Samsung, for its declining sales in China, has decided to shut down one of its Chinese mobile phones plant. China is the biggest smartphone market in the world and Samsung, due to its declining sales in Chinese market because of the rising competition from the local rivals offering much cheaper smartphones, has decided to close operations at one of its mobile phone manufacturing plant in northern Chinese city of Tianjin.
According to market research firm Counterpoint, Samsung’s share in Chinese smartphone market, after not succeeding to struggle local brands like Huawei mostly for their prices, has now been touching down to only 1 percent in first quarter of this year, which was about 15 percent in year 2013.
As listed by the Samsung, the plant, Tianjin Samsung Electronics Telecommunication, will be going to close by the end of this year.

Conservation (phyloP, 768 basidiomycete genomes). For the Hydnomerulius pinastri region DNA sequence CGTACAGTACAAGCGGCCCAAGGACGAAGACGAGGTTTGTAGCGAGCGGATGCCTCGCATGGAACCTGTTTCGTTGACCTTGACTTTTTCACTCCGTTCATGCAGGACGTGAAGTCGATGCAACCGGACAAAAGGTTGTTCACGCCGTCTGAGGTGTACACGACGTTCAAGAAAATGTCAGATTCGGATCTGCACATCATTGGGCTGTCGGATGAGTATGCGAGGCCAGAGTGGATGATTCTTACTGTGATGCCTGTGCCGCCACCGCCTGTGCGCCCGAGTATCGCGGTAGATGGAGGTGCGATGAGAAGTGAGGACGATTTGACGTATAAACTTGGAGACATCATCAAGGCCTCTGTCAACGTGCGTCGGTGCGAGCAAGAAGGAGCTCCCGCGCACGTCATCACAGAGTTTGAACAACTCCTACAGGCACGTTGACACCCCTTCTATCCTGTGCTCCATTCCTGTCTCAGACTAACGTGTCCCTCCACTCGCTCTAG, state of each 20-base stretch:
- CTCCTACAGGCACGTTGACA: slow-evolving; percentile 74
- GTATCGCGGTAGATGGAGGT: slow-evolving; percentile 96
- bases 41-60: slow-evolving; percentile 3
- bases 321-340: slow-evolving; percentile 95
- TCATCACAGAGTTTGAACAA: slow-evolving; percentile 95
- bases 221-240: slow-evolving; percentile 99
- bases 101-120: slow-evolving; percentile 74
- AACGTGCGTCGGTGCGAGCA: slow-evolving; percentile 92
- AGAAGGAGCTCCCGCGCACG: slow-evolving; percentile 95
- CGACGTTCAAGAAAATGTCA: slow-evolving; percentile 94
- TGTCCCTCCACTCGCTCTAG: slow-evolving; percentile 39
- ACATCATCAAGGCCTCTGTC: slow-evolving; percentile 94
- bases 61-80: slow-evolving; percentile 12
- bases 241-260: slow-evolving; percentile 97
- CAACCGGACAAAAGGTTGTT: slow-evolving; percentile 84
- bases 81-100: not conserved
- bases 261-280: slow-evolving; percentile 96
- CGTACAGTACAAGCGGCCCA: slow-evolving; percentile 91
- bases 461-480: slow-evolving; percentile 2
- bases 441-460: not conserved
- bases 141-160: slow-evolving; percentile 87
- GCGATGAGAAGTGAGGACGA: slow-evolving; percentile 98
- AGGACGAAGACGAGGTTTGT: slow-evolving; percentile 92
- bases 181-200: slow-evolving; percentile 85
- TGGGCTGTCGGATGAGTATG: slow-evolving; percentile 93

Compensation packages and opportunities to transfer to other Samsung facilities has be announced by the Samsung for about 2,600 currently working the closing plant.
Keeping its other Chinese phone manufacturing plant at Huizhou, in the southern province of Guangdong, remained operational, Samsung has been focusing its production in low-cost countries like India and .
Samsung has already been manufacturing mobile phone in Vietnam in two of its factories, whereas in July for the surging demand of mobile phones in the country, Samsung opened one of the its biggest manufacturing plants, with eventual production facility of 120 million units per year, in Indian capital city of New Delhi.
For the production capacity of any of its factories in China or Vietnam, Samsung refuses to disclose. But according to Electronic Times, a South Korean newspaper, Samsung’s two factories in Vietnam jointly producing about 240 million phones every year, whereas its Chinese factories make 108 million units per year combined, out of which 36 million units has been manufactured at Tianjin plant and Samsungs Huizhou plant produces 72 million units.